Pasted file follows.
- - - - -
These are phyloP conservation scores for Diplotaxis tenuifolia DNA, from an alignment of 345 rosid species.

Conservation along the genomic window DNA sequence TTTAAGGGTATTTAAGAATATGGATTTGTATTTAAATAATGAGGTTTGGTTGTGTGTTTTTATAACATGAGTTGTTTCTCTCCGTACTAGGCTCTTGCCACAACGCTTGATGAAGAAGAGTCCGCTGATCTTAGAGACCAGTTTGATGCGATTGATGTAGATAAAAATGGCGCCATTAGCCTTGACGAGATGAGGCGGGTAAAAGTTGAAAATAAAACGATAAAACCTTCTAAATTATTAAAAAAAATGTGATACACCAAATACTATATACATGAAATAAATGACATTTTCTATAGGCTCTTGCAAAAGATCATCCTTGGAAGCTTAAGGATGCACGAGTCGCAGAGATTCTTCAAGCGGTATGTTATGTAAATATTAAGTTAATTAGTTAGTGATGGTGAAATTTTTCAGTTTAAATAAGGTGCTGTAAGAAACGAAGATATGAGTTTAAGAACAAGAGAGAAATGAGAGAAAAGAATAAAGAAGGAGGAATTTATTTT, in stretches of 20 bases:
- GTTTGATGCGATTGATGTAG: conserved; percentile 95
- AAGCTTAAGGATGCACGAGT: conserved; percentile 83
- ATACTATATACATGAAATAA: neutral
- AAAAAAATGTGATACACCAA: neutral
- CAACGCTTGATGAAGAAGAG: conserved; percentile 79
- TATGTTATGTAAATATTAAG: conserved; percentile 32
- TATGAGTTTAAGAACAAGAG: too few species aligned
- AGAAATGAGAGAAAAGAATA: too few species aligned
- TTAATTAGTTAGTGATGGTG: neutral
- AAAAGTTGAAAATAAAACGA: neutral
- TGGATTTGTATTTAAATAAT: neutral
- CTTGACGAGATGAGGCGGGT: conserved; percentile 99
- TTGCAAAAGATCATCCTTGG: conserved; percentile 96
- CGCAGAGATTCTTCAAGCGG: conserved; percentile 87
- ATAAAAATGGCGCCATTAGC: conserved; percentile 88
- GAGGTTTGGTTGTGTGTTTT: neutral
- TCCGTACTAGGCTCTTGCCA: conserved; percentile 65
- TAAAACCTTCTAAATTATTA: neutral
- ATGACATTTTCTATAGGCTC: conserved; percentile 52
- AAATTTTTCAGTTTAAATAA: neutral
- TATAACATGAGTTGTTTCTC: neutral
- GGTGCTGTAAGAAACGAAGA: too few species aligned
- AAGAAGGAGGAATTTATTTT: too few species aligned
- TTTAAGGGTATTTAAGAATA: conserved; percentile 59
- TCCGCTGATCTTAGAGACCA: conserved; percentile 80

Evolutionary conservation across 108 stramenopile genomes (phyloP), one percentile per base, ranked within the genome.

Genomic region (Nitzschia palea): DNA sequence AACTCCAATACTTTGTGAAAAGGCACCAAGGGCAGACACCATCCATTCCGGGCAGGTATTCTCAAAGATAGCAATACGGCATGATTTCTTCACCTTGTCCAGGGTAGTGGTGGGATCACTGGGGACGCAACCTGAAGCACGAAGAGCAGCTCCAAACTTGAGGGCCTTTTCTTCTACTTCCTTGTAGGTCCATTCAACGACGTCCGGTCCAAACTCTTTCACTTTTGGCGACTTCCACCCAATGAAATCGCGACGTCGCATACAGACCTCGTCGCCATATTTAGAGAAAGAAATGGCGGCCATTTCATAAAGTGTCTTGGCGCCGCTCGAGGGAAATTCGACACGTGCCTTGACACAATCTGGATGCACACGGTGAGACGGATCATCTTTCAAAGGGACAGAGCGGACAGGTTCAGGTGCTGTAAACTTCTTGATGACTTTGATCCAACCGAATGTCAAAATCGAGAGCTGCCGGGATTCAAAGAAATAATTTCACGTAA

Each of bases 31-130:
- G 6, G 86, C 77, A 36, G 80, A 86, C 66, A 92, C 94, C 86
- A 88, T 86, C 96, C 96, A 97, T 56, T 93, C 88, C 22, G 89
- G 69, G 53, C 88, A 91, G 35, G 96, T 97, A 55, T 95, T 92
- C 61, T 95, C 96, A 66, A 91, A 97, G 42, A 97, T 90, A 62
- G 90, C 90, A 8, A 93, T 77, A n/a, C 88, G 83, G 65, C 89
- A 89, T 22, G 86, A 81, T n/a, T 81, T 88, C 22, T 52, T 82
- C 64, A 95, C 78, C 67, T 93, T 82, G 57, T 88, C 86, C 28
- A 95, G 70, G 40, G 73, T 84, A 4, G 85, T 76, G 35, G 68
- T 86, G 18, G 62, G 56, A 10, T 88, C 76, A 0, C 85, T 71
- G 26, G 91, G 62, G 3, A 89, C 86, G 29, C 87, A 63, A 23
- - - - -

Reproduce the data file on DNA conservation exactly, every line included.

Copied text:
These are phyloP conservation scores for Diplotaxis tenuifolia DNA, from an alignment of 345 rosid species.

Conservation along the genomic window DNA sequence TTTAAGGGTATTTAAGAATATGGATTTGTATTTAAATAATGAGGTTTGGTTGTGTGTTTTTATAACATGAGTTGTTTCTCTCCGTACTAGGCTCTTGCCACAACGCTTGATGAAGAAGAGTCCGCTGATCTTAGAGACCAGTTTGATGCGATTGATGTAGATAAAAATGGCGCCATTAGCCTTGACGAGATGAGGCGGGTAAAAGTTGAAAATAAAACGATAAAACCTTCTAAATTATTAAAAAAAATGTGATACACCAAATACTATATACATGAAATAAATGACATTTTCTATAGGCTCTTGCAAAAGATCATCCTTGGAAGCTTAAGGATGCACGAGTCGCAGAGATTCTTCAAGCGGTATGTTATGTAAATATTAAGTTAATTAGTTAGTGATGGTGAAATTTTTCAGTTTAAATAAGGTGCTGTAAGAAACGAAGATATGAGTTTAAGAACAAGAGAGAAATGAGAGAAAAGAATAAAGAAGGAGGAATTTATTTT, in stretches of 20 bases:
- GTTTGATGCGATTGATGTAG: conserved; percentile 95
- AAGCTTAAGGATGCACGAGT: conserved; percentile 83
- ATACTATATACATGAAATAA: neutral
- AAAAAAATGTGATACACCAA: neutral
- CAACGCTTGATGAAGAAGAG: conserved; percentile 79
- TATGTTATGTAAATATTAAG: conserved; percentile 32
- TATGAGTTTAAGAACAAGAG: too few species aligned
- AGAAATGAGAGAAAAGAATA: too few species aligned
- TTAATTAGTTAGTGATGGTG: neutral
- AAAAGTTGAAAATAAAACGA: neutral
- TGGATTTGTATTTAAATAAT: neutral
- CTTGACGAGATGAGGCGGGT: conserved; percentile 99
- TTGCAAAAGATCATCCTTGG: conserved; percentile 96
- CGCAGAGATTCTTCAAGCGG: conserved; percentile 87
- ATAAAAATGGCGCCATTAGC: conserved; percentile 88
- GAGGTTTGGTTGTGTGTTTT: neutral
- TCCGTACTAGGCTCTTGCCA: conserved; percentile 65
- TAAAACCTTCTAAATTATTA: neutral
- ATGACATTTTCTATAGGCTC: conserved; percentile 52
- AAATTTTTCAGTTTAAATAA: neutral
- TATAACATGAGTTGTTTCTC: neutral
- GGTGCTGTAAGAAACGAAGA: too few species aligned
- AAGAAGGAGGAATTTATTTT: too few species aligned
- TTTAAGGGTATTTAAGAATA: conserved; percentile 59
- TCCGCTGATCTTAGAGACCA: conserved; percentile 80

Evolutionary conservation across 108 stramenopile genomes (phyloP), one percentile per base, ranked within the genome.

Genomic region (Nitzschia palea): DNA sequence AACTCCAATACTTTGTGAAAAGGCACCAAGGGCAGACACCATCCATTCCGGGCAGGTATTCTCAAAGATAGCAATACGGCATGATTTCTTCACCTTGTCCAGGGTAGTGGTGGGATCACTGGGGACGCAACCTGAAGCACGAAGAGCAGCTCCAAACTTGAGGGCCTTTTCTTCTACTTCCTTGTAGGTCCATTCAACGACGTCCGGTCCAAACTCTTTCACTTTTGGCGACTTCCACCCAATGAAATCGCGACGTCGCATACAGACCTCGTCGCCATATTTAGAGAAAGAAATGGCGGCCATTTCATAAAGTGTCTTGGCGCCGCTCGAGGGAAATTCGACACGTGCCTTGACACAATCTGGATGCACACGGTGAGACGGATCATCTTTCAAAGGGACAGAGCGGACAGGTTCAGGTGCTGTAAACTTCTTGATGACTTTGATCCAACCGAATGTCAAAATCGAGAGCTGCCGGGATTCAAAGAAATAATTTCACGTAA

Each of bases 31-130:
- G 6, G 86, C 77, A 36, G 80, A 86, C 66, A 92, C 94, C 86
- A 88, T 86, C 96, C 96, A 97, T 56, T 93, C 88, C 22, G 89
- G 69, G 53, C 88, A 91, G 35, G 96, T 97, A 55, T 95, T 92
- C 61, T 95, C 96, A 66, A 91, A 97, G 42, A 97, T 90, A 62
- G 90, C 90, A 8, A 93, T 77, A n/a, C 88, G 83, G 65, C 89
- A 89, T 22, G 86, A 81, T n/a, T 81, T 88, C 22, T 52, T 82
- C 64, A 95, C 78, C 67, T 93, T 82, G 57, T 88, C 86, C 28
- A 95, G 70, G 40, G 73, T 84, A 4, G 85, T 76, G 35, G 68
- T 86, G 18, G 62, G 56, A 10, T 88, C 76, A 0, C 85, T 71
- G 26, G 91, G 62, G 3, A 89, C 86, G 29, C 87, A 63, A 23